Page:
EDUCATION: School referendum campaign takes shape; Committee hopes to persuade voters to approve new school, operating costs
BEMIDJI -- The campaign advocating for voters to approve millions of dollars in school levies in November held its first formal meeting on Wednesday.
The "Vote Yes Bemidji Proud Committee" discussed the fight ahead of them Wednesday at the Bemidji School District offices: they will attempt to convince voters to fund the building of a new school for fourth- and fifth-graders, the operating costs for the new school, as well as replacing the HVAC system in the middle school.
The DLR Group, an architectural firm the School District has used for previous building projects, will advise the Vote Yes committee, but will not take a directive role, representatives at the meeting said.
Tony Sjolander with DLR said the firm has advised hundreds of similar referendum campaigns with an 89 percent success rate.
Much of the meeting consisted of Sjolander presenting to the approximately 30 campaigners present on the basics of how referendum campaigns operate. The biggest obstacle the campaign must deal with -- "the biggest rock in the jar" in Sjolander's words -- is fundraising.
"You can't do anything without money," he said.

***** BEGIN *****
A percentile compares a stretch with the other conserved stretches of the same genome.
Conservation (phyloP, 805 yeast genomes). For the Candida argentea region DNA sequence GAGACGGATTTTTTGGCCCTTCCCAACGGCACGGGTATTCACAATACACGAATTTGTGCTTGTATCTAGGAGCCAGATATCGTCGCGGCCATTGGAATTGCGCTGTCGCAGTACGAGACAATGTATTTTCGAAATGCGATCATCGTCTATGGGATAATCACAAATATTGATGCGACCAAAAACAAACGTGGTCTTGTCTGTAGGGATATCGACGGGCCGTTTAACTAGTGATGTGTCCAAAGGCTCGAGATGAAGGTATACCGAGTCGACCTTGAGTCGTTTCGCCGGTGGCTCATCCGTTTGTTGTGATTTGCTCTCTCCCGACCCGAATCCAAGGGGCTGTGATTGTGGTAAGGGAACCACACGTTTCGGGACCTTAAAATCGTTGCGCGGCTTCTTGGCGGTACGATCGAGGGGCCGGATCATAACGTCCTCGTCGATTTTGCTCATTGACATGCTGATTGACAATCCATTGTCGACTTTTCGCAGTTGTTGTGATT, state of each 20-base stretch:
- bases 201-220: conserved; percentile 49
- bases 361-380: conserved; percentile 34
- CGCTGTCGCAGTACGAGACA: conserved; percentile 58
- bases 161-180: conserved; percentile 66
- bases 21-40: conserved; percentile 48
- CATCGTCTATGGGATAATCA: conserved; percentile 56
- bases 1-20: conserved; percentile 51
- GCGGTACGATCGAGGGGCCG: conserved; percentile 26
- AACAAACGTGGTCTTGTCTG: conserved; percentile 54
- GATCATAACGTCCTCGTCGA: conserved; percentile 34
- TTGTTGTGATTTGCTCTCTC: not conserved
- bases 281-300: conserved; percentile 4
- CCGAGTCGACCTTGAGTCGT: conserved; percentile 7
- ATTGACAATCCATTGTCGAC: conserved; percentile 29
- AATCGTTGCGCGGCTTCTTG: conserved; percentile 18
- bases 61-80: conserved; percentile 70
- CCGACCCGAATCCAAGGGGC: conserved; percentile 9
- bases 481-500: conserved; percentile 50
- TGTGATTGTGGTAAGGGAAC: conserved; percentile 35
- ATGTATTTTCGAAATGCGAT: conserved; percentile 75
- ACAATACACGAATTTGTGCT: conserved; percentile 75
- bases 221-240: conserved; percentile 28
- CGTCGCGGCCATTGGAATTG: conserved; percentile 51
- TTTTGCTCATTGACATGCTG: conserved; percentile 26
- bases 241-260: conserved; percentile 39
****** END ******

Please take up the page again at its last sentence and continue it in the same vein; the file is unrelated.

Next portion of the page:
For maximum efficiency, the campaign must inform voters, identify those most likely to support their cause, and remind them ahead of Election Day to vote, Sjolander said.
"If you've got a pen, write down these three words: inform, identify, remind," he told the campaigners.
On the Nov. 4 ballot, voters will be asked two questions: the first to approve the School District to authorize bonds of up to $40 million for a new fourth- and fifth-grade school and replacement of the HVAC system at Bemidji Middle School, and the second question will ask voters to approve a $180 per pupil levy increase for operating costs of the new school.
Sjolander emphasized the legal boundary between referendum campaign activity and official Bemidji Area Schools activity: the School District can provide objective information on issues pertaining to the referendum and information about the ballot questions, but it generally cannot advocate that people vote yes. That job is for the Vote Yes Bemidji Proud Committee, Sjolander said.
Bemidji Schools Superintendent Dr. James Hess said the Vote Yes campaign would have to work to stand out amid a flurry of activity from other campaigns during the general election season. He urged those assembled of the importance of building the new school to help rectify overcrowding at Bemidji's existing facilities.
"There is no second shot at a childhood," he said.
Hess acted as a private citizen rather than in his official capacity during the meeting.